Most of the existing literature concerning the links between built environment and COVID-19 outcomes is based on aggregate spatial data averaged across entire cities or counties. We present neighborhood level results linking census tract-level built environment and active/sedentary travel measures with COVID-19 hospitalization and mortality rates in King County Washington. Substantial variations in COVID-19 outcomes and built environment features existed across neighborhoods. Using rigorous simulation-assisted discrete outcome random parameter models, the results shed new lights on the direct and indirect connections between built environment, travel behavior, positivity, hospitalization, and mortality rates. More mixed land use and greater pedestrian-oriented street connectivity is correlated with lower COVID-19 hospitalization/fatality rates. Greater participation in sedentary travel correlates with higher COVID-19 hospitalization and mortality whereas the reverse is true for greater participation in active travel. COVID-19 hospitalizations strongly mediate the relationships between built environment, active travel, and COVID-19 survival. Ignoring unobserved heterogeneity even when higher resolution smaller area spatial data are harnessed leads to inaccurate conclusions.


Subject(s)
Built Environment , COVID-19 , Hospitalization , Humans , SARS-CoV-2 , Walking
3.
Sustain Cities Soc ; 73: 103089, 2021 Oct.
Article in English | MEDLINE | ID: covidwho-1267922

ABSTRACT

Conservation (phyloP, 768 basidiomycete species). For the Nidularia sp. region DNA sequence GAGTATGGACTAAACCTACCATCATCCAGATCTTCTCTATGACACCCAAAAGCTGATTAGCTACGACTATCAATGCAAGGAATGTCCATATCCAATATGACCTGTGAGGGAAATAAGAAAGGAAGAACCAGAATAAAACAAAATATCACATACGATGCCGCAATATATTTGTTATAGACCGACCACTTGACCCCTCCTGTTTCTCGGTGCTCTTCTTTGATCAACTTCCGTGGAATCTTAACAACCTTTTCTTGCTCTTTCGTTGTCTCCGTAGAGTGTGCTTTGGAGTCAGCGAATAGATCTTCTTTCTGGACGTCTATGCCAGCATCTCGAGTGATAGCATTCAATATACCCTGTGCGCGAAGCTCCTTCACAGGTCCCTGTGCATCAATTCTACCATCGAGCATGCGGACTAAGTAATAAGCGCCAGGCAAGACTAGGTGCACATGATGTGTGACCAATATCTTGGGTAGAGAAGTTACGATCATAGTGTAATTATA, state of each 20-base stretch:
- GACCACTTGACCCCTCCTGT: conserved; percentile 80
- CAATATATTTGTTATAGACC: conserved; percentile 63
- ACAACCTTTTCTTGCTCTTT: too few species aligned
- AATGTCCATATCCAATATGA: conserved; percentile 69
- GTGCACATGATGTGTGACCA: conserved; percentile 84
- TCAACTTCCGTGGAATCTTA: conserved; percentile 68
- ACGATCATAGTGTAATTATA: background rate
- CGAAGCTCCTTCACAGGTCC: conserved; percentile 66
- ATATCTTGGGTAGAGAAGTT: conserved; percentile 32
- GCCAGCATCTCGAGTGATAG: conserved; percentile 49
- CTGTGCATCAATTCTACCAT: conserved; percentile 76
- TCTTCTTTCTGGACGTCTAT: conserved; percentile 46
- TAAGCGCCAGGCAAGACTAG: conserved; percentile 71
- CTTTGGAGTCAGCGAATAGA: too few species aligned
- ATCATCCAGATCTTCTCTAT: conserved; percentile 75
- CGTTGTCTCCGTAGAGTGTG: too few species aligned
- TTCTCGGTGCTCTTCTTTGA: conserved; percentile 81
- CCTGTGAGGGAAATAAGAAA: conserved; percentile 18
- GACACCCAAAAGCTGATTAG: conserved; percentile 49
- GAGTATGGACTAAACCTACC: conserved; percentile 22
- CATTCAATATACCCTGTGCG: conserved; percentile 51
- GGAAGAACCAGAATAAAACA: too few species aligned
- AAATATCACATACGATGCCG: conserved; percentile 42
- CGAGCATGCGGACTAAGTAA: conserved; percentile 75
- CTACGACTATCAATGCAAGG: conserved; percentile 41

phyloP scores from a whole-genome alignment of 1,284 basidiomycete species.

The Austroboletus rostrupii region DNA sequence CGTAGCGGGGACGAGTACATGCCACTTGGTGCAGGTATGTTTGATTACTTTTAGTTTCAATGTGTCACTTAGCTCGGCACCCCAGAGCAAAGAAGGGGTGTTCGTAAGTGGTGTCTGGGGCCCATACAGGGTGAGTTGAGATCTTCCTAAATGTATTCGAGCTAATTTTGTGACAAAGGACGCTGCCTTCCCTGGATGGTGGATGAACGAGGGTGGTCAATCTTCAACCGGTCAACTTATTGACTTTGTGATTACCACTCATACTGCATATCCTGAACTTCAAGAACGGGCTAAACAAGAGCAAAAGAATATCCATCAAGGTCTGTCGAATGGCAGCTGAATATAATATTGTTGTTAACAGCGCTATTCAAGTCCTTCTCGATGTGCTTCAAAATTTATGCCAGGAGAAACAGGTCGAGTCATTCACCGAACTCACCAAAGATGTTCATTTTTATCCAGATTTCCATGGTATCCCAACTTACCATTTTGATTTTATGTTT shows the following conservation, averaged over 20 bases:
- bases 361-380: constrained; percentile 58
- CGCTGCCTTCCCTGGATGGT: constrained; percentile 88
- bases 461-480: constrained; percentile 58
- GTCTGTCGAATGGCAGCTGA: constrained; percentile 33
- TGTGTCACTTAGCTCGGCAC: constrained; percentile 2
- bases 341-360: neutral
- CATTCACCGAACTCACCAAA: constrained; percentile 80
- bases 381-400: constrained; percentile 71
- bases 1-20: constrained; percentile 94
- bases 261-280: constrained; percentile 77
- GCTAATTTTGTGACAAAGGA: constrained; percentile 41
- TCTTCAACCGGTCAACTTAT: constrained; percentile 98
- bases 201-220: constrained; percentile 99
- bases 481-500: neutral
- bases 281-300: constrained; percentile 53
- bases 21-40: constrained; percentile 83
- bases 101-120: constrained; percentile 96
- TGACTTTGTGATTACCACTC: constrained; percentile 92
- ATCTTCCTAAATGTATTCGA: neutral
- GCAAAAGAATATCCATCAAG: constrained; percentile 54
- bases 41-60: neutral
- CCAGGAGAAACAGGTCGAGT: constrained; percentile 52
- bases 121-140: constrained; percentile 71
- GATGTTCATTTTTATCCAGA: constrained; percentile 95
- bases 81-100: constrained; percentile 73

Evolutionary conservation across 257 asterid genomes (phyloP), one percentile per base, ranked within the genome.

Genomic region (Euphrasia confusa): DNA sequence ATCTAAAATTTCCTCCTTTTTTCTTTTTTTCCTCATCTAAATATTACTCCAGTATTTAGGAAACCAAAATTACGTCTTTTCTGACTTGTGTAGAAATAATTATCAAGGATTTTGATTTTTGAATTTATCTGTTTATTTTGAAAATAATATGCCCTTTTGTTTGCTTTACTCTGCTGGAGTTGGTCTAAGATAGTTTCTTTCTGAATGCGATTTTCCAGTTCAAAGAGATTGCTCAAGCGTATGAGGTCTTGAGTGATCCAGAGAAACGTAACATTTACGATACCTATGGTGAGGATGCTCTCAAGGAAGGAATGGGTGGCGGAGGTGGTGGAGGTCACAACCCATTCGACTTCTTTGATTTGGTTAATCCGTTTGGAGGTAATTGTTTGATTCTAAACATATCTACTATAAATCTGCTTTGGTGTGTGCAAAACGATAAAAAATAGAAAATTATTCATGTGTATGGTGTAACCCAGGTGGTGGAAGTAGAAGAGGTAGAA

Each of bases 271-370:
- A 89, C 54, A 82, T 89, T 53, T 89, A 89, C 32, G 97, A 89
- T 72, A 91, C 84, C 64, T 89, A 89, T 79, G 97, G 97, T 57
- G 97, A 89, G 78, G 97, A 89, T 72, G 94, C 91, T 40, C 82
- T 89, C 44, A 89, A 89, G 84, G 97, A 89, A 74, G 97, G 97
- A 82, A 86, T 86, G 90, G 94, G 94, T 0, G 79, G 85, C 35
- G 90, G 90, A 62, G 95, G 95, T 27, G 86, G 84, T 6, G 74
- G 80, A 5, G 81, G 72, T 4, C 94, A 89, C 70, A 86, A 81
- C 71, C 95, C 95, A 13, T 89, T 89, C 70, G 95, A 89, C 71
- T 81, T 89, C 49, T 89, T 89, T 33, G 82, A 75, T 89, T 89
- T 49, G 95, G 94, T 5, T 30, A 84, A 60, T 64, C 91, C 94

Compact walkable environments with greenspace support physical activity and reduce the risk for depression and several obesity-related chronic diseases, including diabetes and heart disease. Recent evidence confirms that these chronic diseases increase the severity of COVID-19 infection and mortality risk. Conversely, denser transit supportive environments may increase risk of exposure to COVID-19 suggesting the potential for contrasting chronic versus infectious disease impacts of community design. A handful of recent studies have examined links between density and COVID-19 mortality rates reporting conflicting results. Population density has been used as a surrogate of urban form to capture the degree of walkability and public transit versus private vehicle travel demand. The current study employs a broader range of built environment features (density, design, and destination accessibility) and assesses how chronic disease mediates the relationship between built and natural environment and COVID-19 mortality. Negative and significant relationships are observed between built and natural environment features and COVID-19 mortality when accounting for the mediating effect of chronic disease. Findings underscore the importance of chronic disease when assessing relationships between COVID-19 mortality and community design. Based on a rigorous simulation-assisted random parameter path analysis framework, we further find that the relationships between COVID-19 mortality, obesity, and key correlates exhibit significant heterogeneity. Ignoring this heterogeneity in highly aggregate spatial data can lead to incorrect conclusions with regards to the relationship between built environment and COVID-19 transmission. Results presented here suggest that creating walkable environments with greenspace is associated with reduced risk of chronic disease and/or COVID-19 infection and mortality.